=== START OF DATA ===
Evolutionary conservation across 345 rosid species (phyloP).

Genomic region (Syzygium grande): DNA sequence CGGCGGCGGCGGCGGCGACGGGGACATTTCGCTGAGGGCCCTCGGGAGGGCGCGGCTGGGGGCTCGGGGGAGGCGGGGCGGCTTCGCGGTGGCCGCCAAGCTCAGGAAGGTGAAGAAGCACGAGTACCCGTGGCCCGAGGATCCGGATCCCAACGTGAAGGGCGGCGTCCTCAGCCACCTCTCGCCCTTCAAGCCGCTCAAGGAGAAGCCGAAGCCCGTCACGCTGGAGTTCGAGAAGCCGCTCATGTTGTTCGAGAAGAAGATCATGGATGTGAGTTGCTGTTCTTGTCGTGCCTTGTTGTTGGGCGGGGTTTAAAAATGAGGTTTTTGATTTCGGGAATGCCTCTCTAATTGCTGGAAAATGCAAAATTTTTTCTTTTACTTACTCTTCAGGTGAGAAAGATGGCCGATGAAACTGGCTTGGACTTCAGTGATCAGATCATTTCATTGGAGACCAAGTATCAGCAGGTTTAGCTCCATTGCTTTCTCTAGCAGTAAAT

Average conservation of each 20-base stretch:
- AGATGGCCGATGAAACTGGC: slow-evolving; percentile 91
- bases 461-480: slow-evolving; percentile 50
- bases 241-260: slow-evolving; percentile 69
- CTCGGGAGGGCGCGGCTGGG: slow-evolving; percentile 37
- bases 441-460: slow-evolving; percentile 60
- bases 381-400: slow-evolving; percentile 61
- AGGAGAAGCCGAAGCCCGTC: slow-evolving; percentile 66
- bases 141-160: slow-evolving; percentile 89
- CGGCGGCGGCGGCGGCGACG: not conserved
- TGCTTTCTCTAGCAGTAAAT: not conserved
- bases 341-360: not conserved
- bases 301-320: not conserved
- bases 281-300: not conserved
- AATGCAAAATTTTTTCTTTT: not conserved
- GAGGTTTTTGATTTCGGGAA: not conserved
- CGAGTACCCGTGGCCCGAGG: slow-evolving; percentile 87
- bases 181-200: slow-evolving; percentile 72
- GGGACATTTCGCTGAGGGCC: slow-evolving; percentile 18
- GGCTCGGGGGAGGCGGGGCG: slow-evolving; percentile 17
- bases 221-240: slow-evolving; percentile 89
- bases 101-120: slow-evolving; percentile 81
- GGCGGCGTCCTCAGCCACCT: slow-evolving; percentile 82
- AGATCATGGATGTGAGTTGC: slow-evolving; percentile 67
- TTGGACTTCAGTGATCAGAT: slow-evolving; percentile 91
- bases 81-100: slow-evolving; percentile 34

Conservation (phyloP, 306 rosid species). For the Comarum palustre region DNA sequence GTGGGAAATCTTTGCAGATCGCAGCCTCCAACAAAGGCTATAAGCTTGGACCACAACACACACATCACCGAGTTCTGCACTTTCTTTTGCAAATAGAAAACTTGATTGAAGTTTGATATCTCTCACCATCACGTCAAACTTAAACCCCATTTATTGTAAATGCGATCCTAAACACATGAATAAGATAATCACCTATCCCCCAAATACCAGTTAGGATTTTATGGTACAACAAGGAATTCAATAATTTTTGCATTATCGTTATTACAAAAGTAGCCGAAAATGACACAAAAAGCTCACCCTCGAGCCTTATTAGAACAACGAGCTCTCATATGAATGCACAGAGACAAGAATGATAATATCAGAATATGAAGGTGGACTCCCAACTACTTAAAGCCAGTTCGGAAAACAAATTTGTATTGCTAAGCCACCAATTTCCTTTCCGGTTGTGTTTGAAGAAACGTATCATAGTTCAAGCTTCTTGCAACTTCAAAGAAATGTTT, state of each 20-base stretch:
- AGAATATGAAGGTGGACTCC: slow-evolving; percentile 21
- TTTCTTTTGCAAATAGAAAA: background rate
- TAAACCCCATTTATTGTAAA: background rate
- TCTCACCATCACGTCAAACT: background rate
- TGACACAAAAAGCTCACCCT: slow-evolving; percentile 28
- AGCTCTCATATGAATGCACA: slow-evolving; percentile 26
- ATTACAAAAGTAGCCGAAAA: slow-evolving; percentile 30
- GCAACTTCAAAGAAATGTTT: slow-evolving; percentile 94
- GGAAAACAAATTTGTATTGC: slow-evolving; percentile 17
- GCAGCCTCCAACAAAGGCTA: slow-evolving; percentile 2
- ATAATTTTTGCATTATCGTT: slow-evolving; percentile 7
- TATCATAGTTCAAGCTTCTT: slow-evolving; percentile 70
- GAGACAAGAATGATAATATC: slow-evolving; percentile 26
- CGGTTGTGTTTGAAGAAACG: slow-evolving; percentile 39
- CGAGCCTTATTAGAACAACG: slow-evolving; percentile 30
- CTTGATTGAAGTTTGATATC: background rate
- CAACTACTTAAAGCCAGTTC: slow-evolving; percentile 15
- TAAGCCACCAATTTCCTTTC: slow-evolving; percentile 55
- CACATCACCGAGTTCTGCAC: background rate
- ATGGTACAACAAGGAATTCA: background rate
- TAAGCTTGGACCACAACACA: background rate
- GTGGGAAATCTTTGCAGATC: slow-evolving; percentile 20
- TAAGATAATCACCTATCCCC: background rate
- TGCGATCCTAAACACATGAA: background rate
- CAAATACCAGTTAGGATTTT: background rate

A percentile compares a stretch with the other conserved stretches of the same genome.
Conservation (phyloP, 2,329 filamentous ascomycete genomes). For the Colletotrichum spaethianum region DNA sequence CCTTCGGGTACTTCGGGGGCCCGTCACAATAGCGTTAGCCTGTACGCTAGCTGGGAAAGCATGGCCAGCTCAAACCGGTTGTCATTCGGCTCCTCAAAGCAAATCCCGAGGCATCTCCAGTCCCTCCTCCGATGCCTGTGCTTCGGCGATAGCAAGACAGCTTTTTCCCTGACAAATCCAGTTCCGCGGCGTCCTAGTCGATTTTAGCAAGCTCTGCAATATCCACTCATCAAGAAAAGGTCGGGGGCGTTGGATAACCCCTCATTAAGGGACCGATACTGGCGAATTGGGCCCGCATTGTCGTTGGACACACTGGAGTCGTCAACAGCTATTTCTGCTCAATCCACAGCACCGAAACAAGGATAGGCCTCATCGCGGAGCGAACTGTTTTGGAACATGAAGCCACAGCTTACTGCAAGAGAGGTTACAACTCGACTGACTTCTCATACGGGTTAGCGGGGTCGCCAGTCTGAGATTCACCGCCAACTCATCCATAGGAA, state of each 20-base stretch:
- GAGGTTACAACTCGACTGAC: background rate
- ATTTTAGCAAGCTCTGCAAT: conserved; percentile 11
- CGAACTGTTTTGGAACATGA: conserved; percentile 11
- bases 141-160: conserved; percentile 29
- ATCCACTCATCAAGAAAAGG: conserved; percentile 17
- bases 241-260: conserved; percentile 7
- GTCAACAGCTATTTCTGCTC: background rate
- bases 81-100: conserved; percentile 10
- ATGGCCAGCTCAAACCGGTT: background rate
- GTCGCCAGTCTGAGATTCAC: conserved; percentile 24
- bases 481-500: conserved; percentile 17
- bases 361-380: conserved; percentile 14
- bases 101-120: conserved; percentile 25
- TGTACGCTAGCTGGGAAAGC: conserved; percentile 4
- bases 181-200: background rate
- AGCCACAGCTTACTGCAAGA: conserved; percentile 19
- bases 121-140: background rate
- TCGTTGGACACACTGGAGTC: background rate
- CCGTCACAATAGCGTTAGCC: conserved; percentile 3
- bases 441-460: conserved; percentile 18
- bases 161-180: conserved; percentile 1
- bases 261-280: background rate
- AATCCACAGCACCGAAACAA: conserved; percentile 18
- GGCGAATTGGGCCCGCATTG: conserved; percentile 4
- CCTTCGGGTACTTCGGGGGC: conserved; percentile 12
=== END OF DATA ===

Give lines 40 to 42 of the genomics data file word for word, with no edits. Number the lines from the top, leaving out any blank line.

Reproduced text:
- ATAATTTTTGCATTATCGTT: slow-evolving; percentile 7
- TATCATAGTTCAAGCTTCTT: slow-evolving; percentile 70
- GAGACAAGAATGATAATATC: slow-evolving; percentile 26